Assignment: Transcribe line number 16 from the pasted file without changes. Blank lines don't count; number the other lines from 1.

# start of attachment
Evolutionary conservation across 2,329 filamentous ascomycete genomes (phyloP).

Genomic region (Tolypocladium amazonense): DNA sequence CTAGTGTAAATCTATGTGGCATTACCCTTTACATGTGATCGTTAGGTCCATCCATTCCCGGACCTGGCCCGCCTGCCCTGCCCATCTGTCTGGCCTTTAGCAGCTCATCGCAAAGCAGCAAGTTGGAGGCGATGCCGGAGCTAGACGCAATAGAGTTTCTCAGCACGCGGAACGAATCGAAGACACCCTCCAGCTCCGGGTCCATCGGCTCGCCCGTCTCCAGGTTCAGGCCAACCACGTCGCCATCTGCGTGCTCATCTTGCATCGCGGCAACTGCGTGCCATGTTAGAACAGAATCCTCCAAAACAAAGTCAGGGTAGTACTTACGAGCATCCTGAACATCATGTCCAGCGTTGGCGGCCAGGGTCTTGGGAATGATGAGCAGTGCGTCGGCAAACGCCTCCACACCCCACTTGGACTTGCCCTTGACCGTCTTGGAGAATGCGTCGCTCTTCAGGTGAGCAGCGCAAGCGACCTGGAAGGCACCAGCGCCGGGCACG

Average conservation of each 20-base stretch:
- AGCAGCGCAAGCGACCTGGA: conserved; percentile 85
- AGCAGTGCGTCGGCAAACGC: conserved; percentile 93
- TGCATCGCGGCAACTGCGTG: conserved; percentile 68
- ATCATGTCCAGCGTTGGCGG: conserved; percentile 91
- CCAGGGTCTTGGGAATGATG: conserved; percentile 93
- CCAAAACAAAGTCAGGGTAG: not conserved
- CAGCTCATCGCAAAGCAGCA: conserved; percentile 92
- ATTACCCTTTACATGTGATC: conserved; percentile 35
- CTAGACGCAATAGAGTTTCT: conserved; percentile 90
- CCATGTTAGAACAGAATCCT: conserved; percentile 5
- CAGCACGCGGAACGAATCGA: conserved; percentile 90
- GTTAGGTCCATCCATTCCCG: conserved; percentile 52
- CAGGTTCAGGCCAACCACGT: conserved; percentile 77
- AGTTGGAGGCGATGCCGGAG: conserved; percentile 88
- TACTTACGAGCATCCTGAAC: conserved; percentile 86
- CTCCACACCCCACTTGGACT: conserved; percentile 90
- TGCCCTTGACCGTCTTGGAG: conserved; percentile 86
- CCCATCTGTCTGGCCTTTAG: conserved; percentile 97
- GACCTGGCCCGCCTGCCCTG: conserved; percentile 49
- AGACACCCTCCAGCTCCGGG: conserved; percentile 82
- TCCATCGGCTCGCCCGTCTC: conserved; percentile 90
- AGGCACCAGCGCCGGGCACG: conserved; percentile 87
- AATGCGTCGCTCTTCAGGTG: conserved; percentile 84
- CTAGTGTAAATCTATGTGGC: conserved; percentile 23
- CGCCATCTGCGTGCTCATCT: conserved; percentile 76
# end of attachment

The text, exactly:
- CAGGTTCAGGCCAACCACGT: conserved; percentile 77